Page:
The outward looking Post-Brexit UK is good news for Caribbean countries. As I noted in previous articles, countries of CARIFORUM (countries of the Caribbean Community plus the Dominican Republic) currently enjoy preferential access to the UK market under the CARIFORUM-EU Economic Partnership Agreement (EPA). Once the UK leaves the EU, it will no longer be bound under the EPA and Caribbean countries will no longer have preferential access to the UK market. Since the UK is a major trading partner for the region and the region’s largest in Europe, it is within the region’s interest to negotiate some form of WTO-compatible preferential agreement with the UK post-Brexit, even though admittingly the region would likely be at the back of the queue.

On this note, she highlighted her newly created Department of International Trade (headed by Mr. Liam Fox) and mentioned the large queue of countries eager to negotiate an agreement with post-Brexit UK, including the US under incoming President Donald Trump. It is worth noting that recently the Dominican Republic indicated its interest in an FTA with the UK.

Deadline and Preparedness to walk away empty-ended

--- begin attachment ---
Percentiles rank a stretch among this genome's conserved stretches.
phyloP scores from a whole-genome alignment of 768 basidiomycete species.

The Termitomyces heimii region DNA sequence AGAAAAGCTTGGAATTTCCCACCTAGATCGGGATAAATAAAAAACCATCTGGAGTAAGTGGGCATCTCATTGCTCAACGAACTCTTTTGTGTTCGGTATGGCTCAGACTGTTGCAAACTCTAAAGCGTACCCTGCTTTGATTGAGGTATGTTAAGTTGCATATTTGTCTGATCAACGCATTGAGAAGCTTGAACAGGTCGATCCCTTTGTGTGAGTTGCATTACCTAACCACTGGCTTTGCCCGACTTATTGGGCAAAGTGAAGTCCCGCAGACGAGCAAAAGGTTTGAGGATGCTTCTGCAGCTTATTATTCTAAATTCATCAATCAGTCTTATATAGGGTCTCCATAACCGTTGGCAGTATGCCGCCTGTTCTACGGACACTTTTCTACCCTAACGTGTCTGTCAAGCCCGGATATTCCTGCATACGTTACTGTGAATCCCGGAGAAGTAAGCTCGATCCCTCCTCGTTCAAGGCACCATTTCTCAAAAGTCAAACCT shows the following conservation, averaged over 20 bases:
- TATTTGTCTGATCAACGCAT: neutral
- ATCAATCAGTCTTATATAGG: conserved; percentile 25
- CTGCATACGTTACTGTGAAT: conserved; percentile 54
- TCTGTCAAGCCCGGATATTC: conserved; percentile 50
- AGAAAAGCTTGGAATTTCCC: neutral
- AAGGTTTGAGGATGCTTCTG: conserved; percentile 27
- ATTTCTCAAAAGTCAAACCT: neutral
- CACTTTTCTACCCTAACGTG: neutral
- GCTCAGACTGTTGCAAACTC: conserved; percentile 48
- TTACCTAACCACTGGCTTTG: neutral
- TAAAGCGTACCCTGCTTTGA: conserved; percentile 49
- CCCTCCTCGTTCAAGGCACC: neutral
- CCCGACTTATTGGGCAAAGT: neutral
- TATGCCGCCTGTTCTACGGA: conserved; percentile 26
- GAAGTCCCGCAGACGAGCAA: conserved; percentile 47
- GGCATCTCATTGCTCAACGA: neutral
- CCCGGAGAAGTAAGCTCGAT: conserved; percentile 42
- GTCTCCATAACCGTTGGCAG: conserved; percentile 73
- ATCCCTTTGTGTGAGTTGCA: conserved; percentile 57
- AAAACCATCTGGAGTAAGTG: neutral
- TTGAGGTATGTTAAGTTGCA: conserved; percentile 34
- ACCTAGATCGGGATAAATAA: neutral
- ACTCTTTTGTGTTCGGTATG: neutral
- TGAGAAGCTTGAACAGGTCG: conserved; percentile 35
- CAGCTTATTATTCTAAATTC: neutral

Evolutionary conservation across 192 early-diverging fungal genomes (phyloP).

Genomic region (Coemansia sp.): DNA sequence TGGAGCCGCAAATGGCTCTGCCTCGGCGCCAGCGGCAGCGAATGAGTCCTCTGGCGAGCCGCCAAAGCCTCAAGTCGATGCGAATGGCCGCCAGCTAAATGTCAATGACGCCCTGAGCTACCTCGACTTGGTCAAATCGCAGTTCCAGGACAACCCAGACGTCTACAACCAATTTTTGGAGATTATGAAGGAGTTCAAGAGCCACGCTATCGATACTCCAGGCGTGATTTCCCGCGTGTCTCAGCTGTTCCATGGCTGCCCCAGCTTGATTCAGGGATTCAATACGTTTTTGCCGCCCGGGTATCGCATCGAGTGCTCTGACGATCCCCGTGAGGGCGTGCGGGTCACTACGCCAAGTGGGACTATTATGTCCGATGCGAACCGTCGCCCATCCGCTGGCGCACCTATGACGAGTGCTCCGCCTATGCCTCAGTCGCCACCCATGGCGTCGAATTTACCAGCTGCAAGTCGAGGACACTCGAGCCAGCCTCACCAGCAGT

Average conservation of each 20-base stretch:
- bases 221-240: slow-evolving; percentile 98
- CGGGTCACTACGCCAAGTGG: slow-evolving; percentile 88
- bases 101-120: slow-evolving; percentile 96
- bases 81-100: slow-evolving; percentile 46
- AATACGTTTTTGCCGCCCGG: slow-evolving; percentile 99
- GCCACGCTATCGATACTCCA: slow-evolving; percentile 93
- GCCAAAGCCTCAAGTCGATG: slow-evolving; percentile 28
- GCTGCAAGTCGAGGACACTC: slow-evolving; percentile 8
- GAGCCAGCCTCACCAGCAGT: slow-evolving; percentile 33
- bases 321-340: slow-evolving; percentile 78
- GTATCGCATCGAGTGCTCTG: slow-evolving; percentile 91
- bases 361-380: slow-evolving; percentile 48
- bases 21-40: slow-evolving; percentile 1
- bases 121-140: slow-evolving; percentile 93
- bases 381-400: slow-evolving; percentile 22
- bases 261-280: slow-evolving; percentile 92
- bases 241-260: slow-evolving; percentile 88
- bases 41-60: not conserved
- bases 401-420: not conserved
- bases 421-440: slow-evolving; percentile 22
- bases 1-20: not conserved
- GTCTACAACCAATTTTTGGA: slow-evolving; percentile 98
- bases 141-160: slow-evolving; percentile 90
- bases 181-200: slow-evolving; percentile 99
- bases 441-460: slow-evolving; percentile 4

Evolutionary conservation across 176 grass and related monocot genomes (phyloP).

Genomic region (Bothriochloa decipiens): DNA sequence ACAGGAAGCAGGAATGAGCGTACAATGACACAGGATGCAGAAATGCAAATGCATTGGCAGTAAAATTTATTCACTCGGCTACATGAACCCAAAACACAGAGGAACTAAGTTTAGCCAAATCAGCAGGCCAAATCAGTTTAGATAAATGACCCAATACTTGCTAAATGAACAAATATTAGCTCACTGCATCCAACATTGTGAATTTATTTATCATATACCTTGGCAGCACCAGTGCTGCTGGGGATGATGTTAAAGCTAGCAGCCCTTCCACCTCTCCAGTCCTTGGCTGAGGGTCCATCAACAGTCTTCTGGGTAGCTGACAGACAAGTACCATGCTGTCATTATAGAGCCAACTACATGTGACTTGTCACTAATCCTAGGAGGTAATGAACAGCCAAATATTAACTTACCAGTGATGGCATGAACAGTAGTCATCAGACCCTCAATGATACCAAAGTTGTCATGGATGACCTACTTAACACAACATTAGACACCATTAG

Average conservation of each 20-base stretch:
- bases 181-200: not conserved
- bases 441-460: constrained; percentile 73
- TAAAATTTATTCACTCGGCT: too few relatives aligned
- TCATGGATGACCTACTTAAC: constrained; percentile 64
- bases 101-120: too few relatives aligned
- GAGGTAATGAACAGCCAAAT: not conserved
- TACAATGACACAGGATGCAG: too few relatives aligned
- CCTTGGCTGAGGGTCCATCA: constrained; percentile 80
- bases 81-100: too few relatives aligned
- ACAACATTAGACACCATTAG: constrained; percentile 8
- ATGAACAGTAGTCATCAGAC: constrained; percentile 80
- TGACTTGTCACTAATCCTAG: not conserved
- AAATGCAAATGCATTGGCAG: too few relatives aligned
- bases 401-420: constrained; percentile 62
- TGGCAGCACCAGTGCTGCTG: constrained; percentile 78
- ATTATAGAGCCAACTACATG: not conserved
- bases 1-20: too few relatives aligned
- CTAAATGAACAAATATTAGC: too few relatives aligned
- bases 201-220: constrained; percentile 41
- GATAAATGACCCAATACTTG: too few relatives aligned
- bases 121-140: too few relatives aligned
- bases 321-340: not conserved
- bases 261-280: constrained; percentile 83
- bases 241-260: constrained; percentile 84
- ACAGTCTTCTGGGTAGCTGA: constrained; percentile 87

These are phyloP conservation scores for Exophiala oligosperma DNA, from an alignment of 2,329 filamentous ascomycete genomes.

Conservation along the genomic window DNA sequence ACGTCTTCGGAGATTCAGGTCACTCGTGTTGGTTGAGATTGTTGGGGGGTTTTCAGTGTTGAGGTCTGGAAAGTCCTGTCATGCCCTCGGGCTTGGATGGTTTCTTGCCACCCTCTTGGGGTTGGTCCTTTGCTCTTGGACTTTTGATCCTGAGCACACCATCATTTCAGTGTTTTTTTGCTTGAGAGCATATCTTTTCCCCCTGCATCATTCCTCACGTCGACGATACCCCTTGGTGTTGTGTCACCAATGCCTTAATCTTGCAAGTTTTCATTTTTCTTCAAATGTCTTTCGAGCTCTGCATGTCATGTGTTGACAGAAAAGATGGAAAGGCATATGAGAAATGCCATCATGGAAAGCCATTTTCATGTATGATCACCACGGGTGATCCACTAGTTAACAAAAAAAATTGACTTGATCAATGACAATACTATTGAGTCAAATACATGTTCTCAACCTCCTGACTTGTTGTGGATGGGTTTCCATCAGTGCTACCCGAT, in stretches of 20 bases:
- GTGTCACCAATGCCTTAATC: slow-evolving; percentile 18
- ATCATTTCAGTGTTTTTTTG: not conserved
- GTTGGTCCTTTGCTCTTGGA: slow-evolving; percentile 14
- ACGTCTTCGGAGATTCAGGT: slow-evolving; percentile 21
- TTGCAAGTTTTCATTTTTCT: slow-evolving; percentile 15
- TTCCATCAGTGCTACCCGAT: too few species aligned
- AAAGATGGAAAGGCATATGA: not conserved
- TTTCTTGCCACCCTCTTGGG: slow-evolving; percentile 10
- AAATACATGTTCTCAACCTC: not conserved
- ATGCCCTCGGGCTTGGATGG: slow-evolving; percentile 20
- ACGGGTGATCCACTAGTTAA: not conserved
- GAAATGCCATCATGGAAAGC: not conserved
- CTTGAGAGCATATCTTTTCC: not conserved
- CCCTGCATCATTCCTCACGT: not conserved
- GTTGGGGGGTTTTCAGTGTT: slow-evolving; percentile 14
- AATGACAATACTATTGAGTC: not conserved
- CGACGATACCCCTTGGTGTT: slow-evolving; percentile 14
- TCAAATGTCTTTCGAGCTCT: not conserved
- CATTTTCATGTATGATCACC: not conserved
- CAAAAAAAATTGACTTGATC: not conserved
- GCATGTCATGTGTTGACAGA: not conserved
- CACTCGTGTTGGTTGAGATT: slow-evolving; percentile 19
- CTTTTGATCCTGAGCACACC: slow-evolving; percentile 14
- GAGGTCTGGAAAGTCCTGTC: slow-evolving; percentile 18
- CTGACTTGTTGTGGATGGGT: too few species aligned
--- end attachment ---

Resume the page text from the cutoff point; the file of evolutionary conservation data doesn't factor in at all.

Of interest is that Mrs. May has stuck to her previously stated end of March deadline for making the Article 50 notification under the Lisbon Treaty (which is the only way the formal process of withdrawing from the EU can begin). The UK Supreme Court is set to render its judgment in the appeal on whether parliament or the executive branch has the power to decide to make the Article 50 notification. Depending on the ruling, Mrs. May’s timeline may not be realistic. Mrs. May has called for a phased-in approach to the withdrawal and has also reiterated that Parliament would have a vote on the final withdrawal agreement.

Highlighting that a punitive approach by the EU would be “an act of calamitous self-harm for the countries of Europe”, Mrs. May has indicated that she is prepared to walk away with no agreement rather than a bad one.

Reaction in Europe to Mrs. May’s speech has been mixed as this Telegraph article notes.

Alicia Nicholls, B.Sc., M.Sc., LL.B., is a trade and development consultant with a keen interest in sustainable development, international law and trade. You can also read more of her commentaries and follow her on Twitter @LicyLaw.